The Cycle of Violence and how you can break it
You're not alone.
A victim of domestic violence will often feel like the only one being abused. That isn't true. Abuse
happens to people from all backgrounds and all neighbourhoods. Domestic Violence is a reality countless
people face on a daily basis.
Understanding the cycle of violence is the first step towards breaking it.
Most of the time, abuse doesn't occur continually, but rather in a cycle. The cycle of violence is made
up of four phases:
- Some stress (ex: job, money or bills) begins this part of the cycle. The stress causes the abuser to
feel powerless. The abuser chooses to act out toward a spouse or partner through name calling, insults,
- As the tension builds, the victim tries to calm the abuser and anticipate his/her every need.
- The tension becomes unbearable...like "walking on eggshell".
- The tension that builds up leads to severe verbal abuse, violent physical or sexual attack.
- It may happen once or again and again.
- Abuse is always intentional and never an accident. The motivation for any type of abuse is to hurt,
humiliate or have power and control over an individual.
- In this phase the abuser uses defense mechanisms such as blaming others or minimizing violence.
- Defence mechanisms are used to turn blame away from the abuser and make him/her feel better. The abuser
defines the abuse and interprets how things "really are". The abused partner begins to believe this
- Once the rationalize/justify step is in place, both partners try to make the relationship continue in a
normal way by pretending that everything is all right. However, the cycle of abuse will continue, if the
problems in the relationship are not addressed.
A NEW CYCLE OF VIOLENCE BEGINS.
It doesn't get better - it only gets worse. The cycle is very hard to break without outside help.
The cycle can cover a long or short period of time. Often, as the pattern continues, the violence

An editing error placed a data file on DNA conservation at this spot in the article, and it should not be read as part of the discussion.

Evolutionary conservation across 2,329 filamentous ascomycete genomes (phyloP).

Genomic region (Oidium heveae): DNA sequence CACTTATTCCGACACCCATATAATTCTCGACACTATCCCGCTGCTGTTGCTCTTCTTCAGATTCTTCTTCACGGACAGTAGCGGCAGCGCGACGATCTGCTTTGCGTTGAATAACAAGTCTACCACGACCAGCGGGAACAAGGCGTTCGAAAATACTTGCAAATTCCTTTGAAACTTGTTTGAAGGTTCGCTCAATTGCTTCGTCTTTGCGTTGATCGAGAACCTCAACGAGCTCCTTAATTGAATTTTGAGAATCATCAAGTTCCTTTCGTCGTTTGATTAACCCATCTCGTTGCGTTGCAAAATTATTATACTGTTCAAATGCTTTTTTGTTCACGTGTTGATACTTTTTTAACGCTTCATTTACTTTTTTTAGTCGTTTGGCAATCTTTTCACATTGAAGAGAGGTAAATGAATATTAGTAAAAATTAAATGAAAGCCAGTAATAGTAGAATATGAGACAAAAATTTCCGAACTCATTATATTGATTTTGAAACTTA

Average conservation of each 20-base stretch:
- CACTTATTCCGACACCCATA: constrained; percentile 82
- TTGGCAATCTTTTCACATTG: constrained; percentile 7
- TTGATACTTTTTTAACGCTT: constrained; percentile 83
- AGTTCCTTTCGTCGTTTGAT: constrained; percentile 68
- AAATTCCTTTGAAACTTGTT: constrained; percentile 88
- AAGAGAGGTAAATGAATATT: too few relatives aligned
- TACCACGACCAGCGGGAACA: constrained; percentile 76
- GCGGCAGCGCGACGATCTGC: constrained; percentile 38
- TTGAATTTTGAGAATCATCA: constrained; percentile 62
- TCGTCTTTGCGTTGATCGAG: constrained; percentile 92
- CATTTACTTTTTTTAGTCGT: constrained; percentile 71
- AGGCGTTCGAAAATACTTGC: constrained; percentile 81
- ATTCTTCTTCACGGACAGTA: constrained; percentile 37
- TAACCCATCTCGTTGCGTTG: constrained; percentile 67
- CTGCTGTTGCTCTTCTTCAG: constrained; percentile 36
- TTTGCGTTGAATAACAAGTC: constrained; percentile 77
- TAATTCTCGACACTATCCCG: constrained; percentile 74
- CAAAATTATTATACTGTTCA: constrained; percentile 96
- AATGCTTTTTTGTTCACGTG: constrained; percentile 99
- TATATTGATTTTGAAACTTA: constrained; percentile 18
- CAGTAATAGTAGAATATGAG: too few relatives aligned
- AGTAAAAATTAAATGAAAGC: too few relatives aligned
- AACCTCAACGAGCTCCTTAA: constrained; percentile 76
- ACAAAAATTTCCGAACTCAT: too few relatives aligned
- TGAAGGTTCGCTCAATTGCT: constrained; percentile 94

increases. The assaults can also become more serious.
Often, a victim caught up in the cycle becomes isolated from family and friends. The victim may feel
ashamed to see them, or is told by the abuser not to communicate with them. The abuser may also make it
more difficult for the victim to communicate with family and friends. In this way, the victim becomes more
dependent on the abuser, and has few or no other people to help.
Characteristics of Abusers:
- Probably witnessed abuse or was abused as a child
- Possessive and jealous - often imagines you are having affairs; may be jealous of your
friends, family and children
- Bad temper - either flares up at every little thing or lets the anger build and then
- Blames others - does not accept responsibility for own anger or actions; tells you it is
- Minimizes the seriousness of abuse or may deny it completely
- May blame alcohol or drugs for abusive behaviour
- Jekyl and Hyde personality - charming to people outside the family and tries to keep the
- Has rigid ideas of the roles of men and women
- May have other problems with the law (ex: criminal record)
- May behave in an intimidating or threatening way
- Tries to isolate you - discourages you from seeing friends or family; discourages you
from working or going to school
- Tries to control you - tells you what to do you or think
- Verbally abuses and insults you and tells you whatever you do is wrong
- After an explosion the abuser may cry and tell you he/she is sorry. The abuser feels
better and cannot understand why you may remain angry or upset
- When physical abuse occurs, it follows a characteristic pattern - some always hit in the
face while others are careful to hit where the bruises won't show
Is your Partner Willing to Change?
- Does your partner admit what s/he has done to you without blaming you?
- Does the abuser recognize the impact of his/her behaviour, besides being arrested or
jailed? This may be a difficult question for abusers to answer because they will need to reflect on their
- Does the abuser understand which actions were really hurtful and how you have been
affected? Doing this is a lengthy process.
- Does the abuser listen to you or does s/he get even angrier and shout at you, threaten
you or call you down?
- Does the abuser use time-outs or similar anger management techniques?
- Does the abuser blame you, at least in part, for his/her behaviour?
- Do you feel safe with your partner? How secure? How confident? How happy?
more information, contact:
Victim Services Branch
Domestic Abuse Crisis Line (24 hours)
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The Cycle of Violence and how you can break
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